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Bhaktavatsala R. APURI, M.D., Appellant-Plaintiff, v. PARKVIEW HEALTH SYSTEM, INC., Parkview Hospital, Inc., and Roy Robertson, M.D., Appellees-Defendants.
 Appellant-Plaintiff Dr. Bhaktavatsala R. Apuri, M.D. sued Appellees-Defendants Parkview Health System, Inc., Parkview Hospital, Inc., and Dr. Roy Robertson, M.D. for claims based on the non-renewal of his hospital privileges, alleging breach of contract, intentional interference with a business relationship, and intentional interference with a contract. The trial court determined Appellees were immune from suit under the Health Care and Quality Improvement Act (“Act”), 42 U.S.C. §§ 11101–11152, and therefore granted their motion for summary judgment. We affirm.
Facts and Procedural History
 Dr. Apuri is a cardiologist who practices medicine in Fort Wayne, Indiana. He maintained privileges at all Fort Wayne area hospitals, including privileges at Parkview Hospital from 2001 to October 15, 2014. But on that date, Parkview Hospital decided not to renew his privileges.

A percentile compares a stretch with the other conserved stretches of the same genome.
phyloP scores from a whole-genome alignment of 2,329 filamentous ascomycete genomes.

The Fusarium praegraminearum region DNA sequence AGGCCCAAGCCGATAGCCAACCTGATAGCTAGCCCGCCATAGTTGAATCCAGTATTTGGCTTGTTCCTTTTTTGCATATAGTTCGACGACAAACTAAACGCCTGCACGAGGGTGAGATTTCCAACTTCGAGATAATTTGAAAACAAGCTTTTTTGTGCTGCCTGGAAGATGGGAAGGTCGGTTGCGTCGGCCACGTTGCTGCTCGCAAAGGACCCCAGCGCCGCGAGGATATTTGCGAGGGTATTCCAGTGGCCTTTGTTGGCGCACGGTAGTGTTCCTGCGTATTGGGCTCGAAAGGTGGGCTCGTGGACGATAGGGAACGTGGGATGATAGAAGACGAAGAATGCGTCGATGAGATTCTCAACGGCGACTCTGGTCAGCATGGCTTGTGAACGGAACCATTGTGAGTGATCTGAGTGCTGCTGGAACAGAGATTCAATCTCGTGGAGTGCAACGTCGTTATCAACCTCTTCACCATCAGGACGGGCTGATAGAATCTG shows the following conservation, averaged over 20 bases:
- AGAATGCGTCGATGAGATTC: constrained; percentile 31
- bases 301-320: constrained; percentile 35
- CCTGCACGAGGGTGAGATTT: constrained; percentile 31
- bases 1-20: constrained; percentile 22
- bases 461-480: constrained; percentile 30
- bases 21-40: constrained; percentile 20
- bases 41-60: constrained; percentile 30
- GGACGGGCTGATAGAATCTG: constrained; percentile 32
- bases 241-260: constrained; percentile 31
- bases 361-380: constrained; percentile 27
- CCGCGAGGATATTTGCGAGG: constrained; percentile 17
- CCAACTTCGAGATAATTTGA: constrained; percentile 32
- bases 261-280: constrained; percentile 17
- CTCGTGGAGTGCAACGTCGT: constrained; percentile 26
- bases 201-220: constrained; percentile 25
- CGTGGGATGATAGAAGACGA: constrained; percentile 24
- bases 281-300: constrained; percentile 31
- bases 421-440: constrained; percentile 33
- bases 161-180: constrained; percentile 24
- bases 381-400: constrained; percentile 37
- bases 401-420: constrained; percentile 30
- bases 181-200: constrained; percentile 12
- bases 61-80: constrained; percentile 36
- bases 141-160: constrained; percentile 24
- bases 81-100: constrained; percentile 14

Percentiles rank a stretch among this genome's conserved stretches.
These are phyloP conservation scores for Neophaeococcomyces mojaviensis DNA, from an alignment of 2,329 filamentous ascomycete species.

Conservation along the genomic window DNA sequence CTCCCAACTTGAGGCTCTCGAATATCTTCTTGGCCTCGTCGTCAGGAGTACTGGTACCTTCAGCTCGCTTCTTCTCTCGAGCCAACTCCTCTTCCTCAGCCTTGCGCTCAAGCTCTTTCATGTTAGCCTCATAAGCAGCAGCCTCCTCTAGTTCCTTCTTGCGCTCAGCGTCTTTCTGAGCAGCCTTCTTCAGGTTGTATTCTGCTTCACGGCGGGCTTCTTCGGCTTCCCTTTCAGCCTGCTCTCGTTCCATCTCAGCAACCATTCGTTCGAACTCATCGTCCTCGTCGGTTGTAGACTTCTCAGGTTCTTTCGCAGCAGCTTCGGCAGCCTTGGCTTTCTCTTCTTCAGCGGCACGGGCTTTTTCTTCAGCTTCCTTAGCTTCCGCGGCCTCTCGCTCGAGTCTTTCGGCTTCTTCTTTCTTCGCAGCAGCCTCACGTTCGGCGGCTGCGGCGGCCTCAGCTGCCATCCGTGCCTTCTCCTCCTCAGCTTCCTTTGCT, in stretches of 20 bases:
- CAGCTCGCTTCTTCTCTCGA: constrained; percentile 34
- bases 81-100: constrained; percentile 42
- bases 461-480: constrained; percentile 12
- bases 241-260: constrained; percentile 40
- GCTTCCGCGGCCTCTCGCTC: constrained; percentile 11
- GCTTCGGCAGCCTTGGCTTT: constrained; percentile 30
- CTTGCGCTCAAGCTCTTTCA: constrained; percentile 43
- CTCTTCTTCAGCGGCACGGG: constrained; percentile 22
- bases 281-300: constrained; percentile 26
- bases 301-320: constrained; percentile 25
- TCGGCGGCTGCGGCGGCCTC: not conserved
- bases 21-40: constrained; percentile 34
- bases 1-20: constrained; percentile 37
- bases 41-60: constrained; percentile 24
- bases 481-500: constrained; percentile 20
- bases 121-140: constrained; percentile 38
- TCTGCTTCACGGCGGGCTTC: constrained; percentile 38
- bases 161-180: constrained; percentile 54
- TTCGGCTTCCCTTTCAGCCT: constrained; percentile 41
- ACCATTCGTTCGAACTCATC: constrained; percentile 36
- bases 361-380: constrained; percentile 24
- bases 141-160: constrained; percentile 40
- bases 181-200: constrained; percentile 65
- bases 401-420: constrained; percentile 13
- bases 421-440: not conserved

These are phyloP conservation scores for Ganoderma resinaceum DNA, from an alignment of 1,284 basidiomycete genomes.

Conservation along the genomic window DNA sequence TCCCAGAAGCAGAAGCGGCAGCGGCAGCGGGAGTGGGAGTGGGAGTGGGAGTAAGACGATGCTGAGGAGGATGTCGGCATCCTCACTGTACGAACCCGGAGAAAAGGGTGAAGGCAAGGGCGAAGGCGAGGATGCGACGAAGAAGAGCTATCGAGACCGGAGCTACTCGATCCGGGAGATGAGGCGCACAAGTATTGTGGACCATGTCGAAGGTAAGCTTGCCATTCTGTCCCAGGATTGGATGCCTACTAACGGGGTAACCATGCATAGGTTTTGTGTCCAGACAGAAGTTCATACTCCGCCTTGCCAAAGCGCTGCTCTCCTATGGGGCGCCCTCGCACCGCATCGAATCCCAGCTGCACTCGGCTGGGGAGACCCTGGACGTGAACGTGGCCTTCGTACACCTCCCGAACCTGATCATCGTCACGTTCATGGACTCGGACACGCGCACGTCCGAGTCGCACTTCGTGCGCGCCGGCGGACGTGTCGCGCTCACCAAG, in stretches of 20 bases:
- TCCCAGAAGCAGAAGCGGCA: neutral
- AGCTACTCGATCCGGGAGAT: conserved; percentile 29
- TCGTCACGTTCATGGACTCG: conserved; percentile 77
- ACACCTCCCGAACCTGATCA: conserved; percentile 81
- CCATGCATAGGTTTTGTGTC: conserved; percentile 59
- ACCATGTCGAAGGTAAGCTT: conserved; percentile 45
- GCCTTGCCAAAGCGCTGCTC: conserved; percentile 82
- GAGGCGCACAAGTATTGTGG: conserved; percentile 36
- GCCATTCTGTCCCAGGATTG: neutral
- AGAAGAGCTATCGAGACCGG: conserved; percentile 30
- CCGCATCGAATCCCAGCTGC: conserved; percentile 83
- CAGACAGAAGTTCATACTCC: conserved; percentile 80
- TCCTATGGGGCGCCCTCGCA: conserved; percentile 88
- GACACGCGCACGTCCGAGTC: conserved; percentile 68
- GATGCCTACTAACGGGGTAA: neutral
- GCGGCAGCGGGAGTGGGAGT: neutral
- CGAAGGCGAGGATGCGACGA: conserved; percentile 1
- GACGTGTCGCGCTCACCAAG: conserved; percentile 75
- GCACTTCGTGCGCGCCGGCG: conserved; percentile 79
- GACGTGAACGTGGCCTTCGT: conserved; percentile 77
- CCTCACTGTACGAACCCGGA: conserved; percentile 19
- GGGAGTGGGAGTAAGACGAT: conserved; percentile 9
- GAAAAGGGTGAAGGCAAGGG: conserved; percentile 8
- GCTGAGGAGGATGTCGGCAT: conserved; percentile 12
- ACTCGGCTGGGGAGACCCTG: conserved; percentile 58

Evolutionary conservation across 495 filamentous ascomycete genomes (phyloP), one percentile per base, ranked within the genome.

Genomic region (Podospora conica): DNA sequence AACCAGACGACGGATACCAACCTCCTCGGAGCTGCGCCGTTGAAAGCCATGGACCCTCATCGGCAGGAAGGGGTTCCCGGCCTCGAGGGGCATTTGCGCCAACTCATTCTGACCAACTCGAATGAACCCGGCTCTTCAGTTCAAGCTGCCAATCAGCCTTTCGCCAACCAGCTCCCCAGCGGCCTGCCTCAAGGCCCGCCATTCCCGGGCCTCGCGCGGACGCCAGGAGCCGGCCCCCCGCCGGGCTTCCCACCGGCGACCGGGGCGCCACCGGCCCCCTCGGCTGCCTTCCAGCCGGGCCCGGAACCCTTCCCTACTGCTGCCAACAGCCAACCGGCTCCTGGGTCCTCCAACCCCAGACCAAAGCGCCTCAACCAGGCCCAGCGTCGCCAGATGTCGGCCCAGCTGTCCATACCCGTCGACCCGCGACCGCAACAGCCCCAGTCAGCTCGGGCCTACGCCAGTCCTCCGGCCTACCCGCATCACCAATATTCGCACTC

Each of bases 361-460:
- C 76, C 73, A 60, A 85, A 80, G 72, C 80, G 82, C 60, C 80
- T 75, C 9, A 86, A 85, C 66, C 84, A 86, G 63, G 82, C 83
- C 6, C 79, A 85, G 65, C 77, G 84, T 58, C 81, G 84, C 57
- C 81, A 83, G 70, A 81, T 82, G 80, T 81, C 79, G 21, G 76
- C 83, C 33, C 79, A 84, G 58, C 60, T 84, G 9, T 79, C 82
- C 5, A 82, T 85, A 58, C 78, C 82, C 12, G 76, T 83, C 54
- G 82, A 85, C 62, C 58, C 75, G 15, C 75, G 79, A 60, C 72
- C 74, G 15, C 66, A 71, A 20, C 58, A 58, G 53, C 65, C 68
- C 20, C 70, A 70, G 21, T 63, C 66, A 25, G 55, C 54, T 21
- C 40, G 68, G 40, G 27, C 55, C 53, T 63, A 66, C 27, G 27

That decision stemmed from events dating back to at least 2012, when Parkview Hospital's quality department documented various complaints against Dr. Apuri concerning his failure to respond to pages and phone calls, his failure to round on patients, and his poor communication with nursing staff. Due to these complaints, Parkview Hospital staff began informal collegial intervention. After those complaints continued, formal collegial intervention began, and Dr. Apuri responded to these processes by offering to reduce his caseload.
 Next, in 2013, Parkview Hospital's quality department documented more complaints involving Dr. Apuri. These occurred throughout the year and included: failing to round on patients in a timely manner (sometimes for more than twenty-four hours and including critical patients); failing to complete admission orders, transfers, or discharge summaries on time; failing to respond to pages, phone calls, or nursing inquiries; failing to notify patients or hospital staff of imminent medical procedures; and failing to apply certain medical devices during procedures.
 Also, on February 22, 2013, and March 29, 2013, letters were sent to Dr. Apuri noting concerns from the nursing staff regarding his failure to round on two patients (including one that was in critical condition) and to enter proper patient documentation. Appellant's App. Vol. 6 at 21–22. As a result of these concerns, Dr. Apuri appeared before the relevant Parkview Hospital personnel, and was placed on 100% chart review. See id. at 23.